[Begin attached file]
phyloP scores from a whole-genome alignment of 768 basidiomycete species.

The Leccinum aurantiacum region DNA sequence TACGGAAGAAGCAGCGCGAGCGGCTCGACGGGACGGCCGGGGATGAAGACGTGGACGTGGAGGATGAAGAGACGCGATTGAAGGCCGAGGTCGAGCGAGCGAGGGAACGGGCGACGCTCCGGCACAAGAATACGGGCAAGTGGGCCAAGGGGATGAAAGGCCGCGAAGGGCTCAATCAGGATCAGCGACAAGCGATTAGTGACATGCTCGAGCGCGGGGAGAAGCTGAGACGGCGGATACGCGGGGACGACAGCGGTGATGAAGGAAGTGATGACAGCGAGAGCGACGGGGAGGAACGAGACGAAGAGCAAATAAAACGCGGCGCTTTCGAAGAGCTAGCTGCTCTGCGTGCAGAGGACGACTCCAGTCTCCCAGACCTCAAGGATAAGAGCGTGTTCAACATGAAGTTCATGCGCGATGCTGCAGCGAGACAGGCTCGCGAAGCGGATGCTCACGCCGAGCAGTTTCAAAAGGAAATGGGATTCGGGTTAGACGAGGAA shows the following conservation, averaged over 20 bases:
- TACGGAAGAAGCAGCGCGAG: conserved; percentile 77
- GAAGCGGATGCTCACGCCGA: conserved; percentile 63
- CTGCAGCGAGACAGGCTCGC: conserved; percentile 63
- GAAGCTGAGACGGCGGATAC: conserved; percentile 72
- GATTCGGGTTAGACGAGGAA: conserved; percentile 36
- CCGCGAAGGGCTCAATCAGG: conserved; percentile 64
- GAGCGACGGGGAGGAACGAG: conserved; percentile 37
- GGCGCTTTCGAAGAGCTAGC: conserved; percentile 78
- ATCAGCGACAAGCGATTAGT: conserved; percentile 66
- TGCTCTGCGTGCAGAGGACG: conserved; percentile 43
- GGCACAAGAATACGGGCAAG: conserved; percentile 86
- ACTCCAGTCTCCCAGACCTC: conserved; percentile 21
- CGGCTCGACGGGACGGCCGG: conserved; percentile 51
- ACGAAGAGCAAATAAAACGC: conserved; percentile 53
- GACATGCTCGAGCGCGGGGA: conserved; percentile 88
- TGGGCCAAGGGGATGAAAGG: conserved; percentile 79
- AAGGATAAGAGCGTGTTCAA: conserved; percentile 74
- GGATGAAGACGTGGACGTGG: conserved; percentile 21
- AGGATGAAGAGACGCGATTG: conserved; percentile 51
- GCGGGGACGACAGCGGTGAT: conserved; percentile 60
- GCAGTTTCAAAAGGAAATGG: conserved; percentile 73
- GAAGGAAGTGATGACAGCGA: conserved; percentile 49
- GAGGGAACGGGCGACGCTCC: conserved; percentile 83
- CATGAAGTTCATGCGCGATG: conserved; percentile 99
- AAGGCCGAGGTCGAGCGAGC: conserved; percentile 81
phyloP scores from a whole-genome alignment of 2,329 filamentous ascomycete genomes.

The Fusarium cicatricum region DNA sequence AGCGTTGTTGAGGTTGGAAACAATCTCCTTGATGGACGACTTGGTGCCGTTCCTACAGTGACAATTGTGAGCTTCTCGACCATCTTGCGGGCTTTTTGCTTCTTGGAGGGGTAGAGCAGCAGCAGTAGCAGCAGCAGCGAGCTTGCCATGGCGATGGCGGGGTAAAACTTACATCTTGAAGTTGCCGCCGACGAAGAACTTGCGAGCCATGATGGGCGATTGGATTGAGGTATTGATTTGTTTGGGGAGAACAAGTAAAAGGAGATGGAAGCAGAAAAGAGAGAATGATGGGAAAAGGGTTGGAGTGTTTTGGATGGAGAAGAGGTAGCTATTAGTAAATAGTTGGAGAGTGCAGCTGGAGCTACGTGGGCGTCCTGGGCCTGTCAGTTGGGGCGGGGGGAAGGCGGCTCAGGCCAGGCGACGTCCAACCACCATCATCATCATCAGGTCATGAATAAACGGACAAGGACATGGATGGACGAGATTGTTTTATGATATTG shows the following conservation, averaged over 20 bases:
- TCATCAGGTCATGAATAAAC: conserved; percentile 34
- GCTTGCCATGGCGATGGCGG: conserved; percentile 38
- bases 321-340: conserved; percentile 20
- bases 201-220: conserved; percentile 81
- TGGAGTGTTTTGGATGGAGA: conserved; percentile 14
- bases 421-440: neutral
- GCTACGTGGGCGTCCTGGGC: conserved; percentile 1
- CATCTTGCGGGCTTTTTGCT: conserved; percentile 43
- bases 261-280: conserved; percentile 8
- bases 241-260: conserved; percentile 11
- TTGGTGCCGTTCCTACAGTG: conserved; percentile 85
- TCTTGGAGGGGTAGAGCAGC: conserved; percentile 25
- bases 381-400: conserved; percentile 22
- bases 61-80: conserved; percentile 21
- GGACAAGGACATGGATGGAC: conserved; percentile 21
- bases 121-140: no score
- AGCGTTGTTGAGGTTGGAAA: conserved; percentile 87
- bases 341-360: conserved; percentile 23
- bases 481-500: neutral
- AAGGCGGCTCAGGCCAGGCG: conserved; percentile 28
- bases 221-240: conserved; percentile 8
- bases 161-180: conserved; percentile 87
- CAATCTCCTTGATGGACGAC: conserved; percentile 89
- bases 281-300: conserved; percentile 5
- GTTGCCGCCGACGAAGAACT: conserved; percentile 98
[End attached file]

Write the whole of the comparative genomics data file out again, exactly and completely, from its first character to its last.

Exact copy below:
phyloP scores from a whole-genome alignment of 768 basidiomycete species.

The Leccinum aurantiacum region DNA sequence TACGGAAGAAGCAGCGCGAGCGGCTCGACGGGACGGCCGGGGATGAAGACGTGGACGTGGAGGATGAAGAGACGCGATTGAAGGCCGAGGTCGAGCGAGCGAGGGAACGGGCGACGCTCCGGCACAAGAATACGGGCAAGTGGGCCAAGGGGATGAAAGGCCGCGAAGGGCTCAATCAGGATCAGCGACAAGCGATTAGTGACATGCTCGAGCGCGGGGAGAAGCTGAGACGGCGGATACGCGGGGACGACAGCGGTGATGAAGGAAGTGATGACAGCGAGAGCGACGGGGAGGAACGAGACGAAGAGCAAATAAAACGCGGCGCTTTCGAAGAGCTAGCTGCTCTGCGTGCAGAGGACGACTCCAGTCTCCCAGACCTCAAGGATAAGAGCGTGTTCAACATGAAGTTCATGCGCGATGCTGCAGCGAGACAGGCTCGCGAAGCGGATGCTCACGCCGAGCAGTTTCAAAAGGAAATGGGATTCGGGTTAGACGAGGAA shows the following conservation, averaged over 20 bases:
- TACGGAAGAAGCAGCGCGAG: conserved; percentile 77
- GAAGCGGATGCTCACGCCGA: conserved; percentile 63
- CTGCAGCGAGACAGGCTCGC: conserved; percentile 63
- GAAGCTGAGACGGCGGATAC: conserved; percentile 72
- GATTCGGGTTAGACGAGGAA: conserved; percentile 36
- CCGCGAAGGGCTCAATCAGG: conserved; percentile 64
- GAGCGACGGGGAGGAACGAG: conserved; percentile 37
- GGCGCTTTCGAAGAGCTAGC: conserved; percentile 78
- ATCAGCGACAAGCGATTAGT: conserved; percentile 66
- TGCTCTGCGTGCAGAGGACG: conserved; percentile 43
- GGCACAAGAATACGGGCAAG: conserved; percentile 86
- ACTCCAGTCTCCCAGACCTC: conserved; percentile 21
- CGGCTCGACGGGACGGCCGG: conserved; percentile 51
- ACGAAGAGCAAATAAAACGC: conserved; percentile 53
- GACATGCTCGAGCGCGGGGA: conserved; percentile 88
- TGGGCCAAGGGGATGAAAGG: conserved; percentile 79
- AAGGATAAGAGCGTGTTCAA: conserved; percentile 74
- GGATGAAGACGTGGACGTGG: conserved; percentile 21
- AGGATGAAGAGACGCGATTG: conserved; percentile 51
- GCGGGGACGACAGCGGTGAT: conserved; percentile 60
- GCAGTTTCAAAAGGAAATGG: conserved; percentile 73
- GAAGGAAGTGATGACAGCGA: conserved; percentile 49
- GAGGGAACGGGCGACGCTCC: conserved; percentile 83
- CATGAAGTTCATGCGCGATG: conserved; percentile 99
- AAGGCCGAGGTCGAGCGAGC: conserved; percentile 81
phyloP scores from a whole-genome alignment of 2,329 filamentous ascomycete genomes.

The Fusarium cicatricum region DNA sequence AGCGTTGTTGAGGTTGGAAACAATCTCCTTGATGGACGACTTGGTGCCGTTCCTACAGTGACAATTGTGAGCTTCTCGACCATCTTGCGGGCTTTTTGCTTCTTGGAGGGGTAGAGCAGCAGCAGTAGCAGCAGCAGCGAGCTTGCCATGGCGATGGCGGGGTAAAACTTACATCTTGAAGTTGCCGCCGACGAAGAACTTGCGAGCCATGATGGGCGATTGGATTGAGGTATTGATTTGTTTGGGGAGAACAAGTAAAAGGAGATGGAAGCAGAAAAGAGAGAATGATGGGAAAAGGGTTGGAGTGTTTTGGATGGAGAAGAGGTAGCTATTAGTAAATAGTTGGAGAGTGCAGCTGGAGCTACGTGGGCGTCCTGGGCCTGTCAGTTGGGGCGGGGGGAAGGCGGCTCAGGCCAGGCGACGTCCAACCACCATCATCATCATCAGGTCATGAATAAACGGACAAGGACATGGATGGACGAGATTGTTTTATGATATTG shows the following conservation, averaged over 20 bases:
- TCATCAGGTCATGAATAAAC: conserved; percentile 34
- GCTTGCCATGGCGATGGCGG: conserved; percentile 38
- bases 321-340: conserved; percentile 20
- bases 201-220: conserved; percentile 81
- TGGAGTGTTTTGGATGGAGA: conserved; percentile 14
- bases 421-440: neutral
- GCTACGTGGGCGTCCTGGGC: conserved; percentile 1
- CATCTTGCGGGCTTTTTGCT: conserved; percentile 43
- bases 261-280: conserved; percentile 8
- bases 241-260: conserved; percentile 11
- TTGGTGCCGTTCCTACAGTG: conserved; percentile 85
- TCTTGGAGGGGTAGAGCAGC: conserved; percentile 25
- bases 381-400: conserved; percentile 22
- bases 61-80: conserved; percentile 21
- GGACAAGGACATGGATGGAC: conserved; percentile 21
- bases 121-140: no score
- AGCGTTGTTGAGGTTGGAAA: conserved; percentile 87
- bases 341-360: conserved; percentile 23
- bases 481-500: neutral
- AAGGCGGCTCAGGCCAGGCG: conserved; percentile 28
- bases 221-240: conserved; percentile 8
- bases 161-180: conserved; percentile 87
- CAATCTCCTTGATGGACGAC: conserved; percentile 89
- bases 281-300: conserved; percentile 5
- GTTGCCGCCGACGAAGAACT: conserved; percentile 98